Arrangement:
The collection is arranged as 10 series:

Series 1: Biographical Information, 1900-1988 (Box 1; 0.1 linear ft.)

Series 2: Correspondence, 1906-1989 (Box 1, 19; 0.5 linear ft.)

Series 3: Subject Files, 1907-1988 (Boxes 1-2, OV 16; 1.3 linear ft.)

Series 4: Writings, circa 1910-1987 (Boxes 2-6, 15, 19, 21; 4.2 linear ft.)

Series 5: Artwork, 1911-1957 (Boxes 6-15, 19, 21 OV 17; 0.6 linear ft.)

Series 6: Scrapbooks, 1933-1976 (Boxes 6, 14, 19; 0.6 linear ft.)

Series 7: Sound Recordings, 1949-1986 (Boxes 11-13; 1.2 linear ft.)

Series 8: Miscellaneous Records, 1905-1986 (Box 7, 19, 22; 0.8 linear ft.)

Series 9: Printed Material, 1906-1994 (Boxes 7-8, 15, 19, 22; 1.2 linear ft.)

Series 10: Photographs, 1880s-circa 1988 (Boxes 8-10,15, 20, 22, OV 18; 1.8 linear ft.)
Biographical Note:
Rudolph Schaeffer (1886-1988), a proponent of the Arts and Crafts movement, aspired to unite technology, science, and lifestyle in order to live in harmony with nature. An individual with many talents and interests, he was best known for his work in the field of color study and as a teacher and the founder of the Rudolph Schaeffer School of Design in San Francisco.

Born on a farm in Clare, Michigan in 1886, Rudolph Schaeffer displayed musical and artistic talent from a young age. Although he initially wanted to become a professional musician, he began focusing more on art when his musical abilities were compromised by an improperly set broken wrist. Schaeffer received his first formal art training as a high school student and then attended the Thomas Normal Training School in Detroit, where he studied music, art, and design. He continued studying independently, developing interests in calligraphy and metal craft.

In 1907, Schaeffer taught manual training courses in the Columbus, Ohio, public schools. The following summer he traveled to Paris and London. While in London he saw an exhibition of Josef Hoffman's modern interiors that had a great impact on his own design ideas. He then returned to Michigan and taught in schools close to home. In 1909, Schaeffer attended a design course in Minneapolis taught by A. E. Batchelder, director of Throop Polytechnic Institute in Pasadena. Both Batchelder and his course were strong influences on Schaeffer, as was Ralph Johnot, a proponent of Arthur Wesley Dow's design principles. In 1910 Schaeffer joined the faculty of Throop Polytechnic Institute, where he remained for five years.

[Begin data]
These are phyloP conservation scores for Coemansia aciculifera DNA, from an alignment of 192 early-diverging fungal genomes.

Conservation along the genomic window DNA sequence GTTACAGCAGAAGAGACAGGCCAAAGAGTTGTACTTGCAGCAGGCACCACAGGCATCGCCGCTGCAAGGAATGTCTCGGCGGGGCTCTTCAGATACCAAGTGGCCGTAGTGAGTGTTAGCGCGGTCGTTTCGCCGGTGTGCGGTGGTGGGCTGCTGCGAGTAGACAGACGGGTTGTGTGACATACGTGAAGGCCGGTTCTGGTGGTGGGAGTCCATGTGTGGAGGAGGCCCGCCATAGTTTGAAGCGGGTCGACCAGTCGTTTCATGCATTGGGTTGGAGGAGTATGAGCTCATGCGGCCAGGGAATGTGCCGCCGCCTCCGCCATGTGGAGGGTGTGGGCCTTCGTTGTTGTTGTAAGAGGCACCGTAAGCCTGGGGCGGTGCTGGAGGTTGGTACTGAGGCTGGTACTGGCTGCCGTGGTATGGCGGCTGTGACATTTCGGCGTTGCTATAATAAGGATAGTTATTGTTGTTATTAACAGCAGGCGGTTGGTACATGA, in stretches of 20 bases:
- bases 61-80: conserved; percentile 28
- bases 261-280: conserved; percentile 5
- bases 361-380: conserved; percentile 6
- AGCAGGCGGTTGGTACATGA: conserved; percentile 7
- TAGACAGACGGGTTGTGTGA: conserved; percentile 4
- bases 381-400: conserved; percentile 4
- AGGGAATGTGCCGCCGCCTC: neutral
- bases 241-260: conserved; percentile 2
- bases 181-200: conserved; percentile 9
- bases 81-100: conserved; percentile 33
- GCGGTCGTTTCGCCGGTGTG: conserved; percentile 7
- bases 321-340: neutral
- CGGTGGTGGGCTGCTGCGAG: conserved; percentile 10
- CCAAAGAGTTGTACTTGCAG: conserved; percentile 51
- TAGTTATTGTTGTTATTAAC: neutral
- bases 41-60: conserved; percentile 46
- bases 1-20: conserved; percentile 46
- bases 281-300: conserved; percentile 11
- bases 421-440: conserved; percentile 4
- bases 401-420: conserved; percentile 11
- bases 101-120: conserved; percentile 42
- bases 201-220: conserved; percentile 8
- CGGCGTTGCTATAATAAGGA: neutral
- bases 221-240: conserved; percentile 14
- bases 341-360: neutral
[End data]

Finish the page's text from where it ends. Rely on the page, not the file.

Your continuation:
The U. S. Commission on Education selected Schaeffer to be part of a delegation of twenty-five American teachers sent to Munich for several months in 1914 to investigate the exemplary industrial design curriculum offered in their secondary schools. Schaeffer subsequently expected to begin teaching at the Manual Arts High School in Los Angeles at the start of the 1914 school year, but World War I erupted while he was in Germany and his return to the United States was delayed so long that another teacher had to be hired to fill his place.

In 1915 Schaeffer was a manual training instructor at the California College of Arts and Crafts (formerly the Hopkins School), and taught design and metal crafts at the University of California Berkeley. For a number of years afterwards, he did free lance design work, taught private classes, and ran a small summer school in his Piedmont studio. Schaeffer was a visiting professor at Stanford University in 1918 when he was drafted and sent to drafting and surveying courses by the Army. Between 1917 and 1924 Schaeffer was on the faculty of the California College of Arts and Crafts where he taught design, color, handicrafts, and interior design. During this period he developed a new approach to teaching color and design based on the prismatic color wheel.

During the early 1920s Schaeffer worked as a set designer and as Art Director of Greek Theatre at the University of California at Berkeley, Schaeffer began applying prismatic color theory to set and costume design. He also designed sets for productions in Detroit. In 1925, Schaeffer saw the Paris Exposition and researched interior and stage design while in France.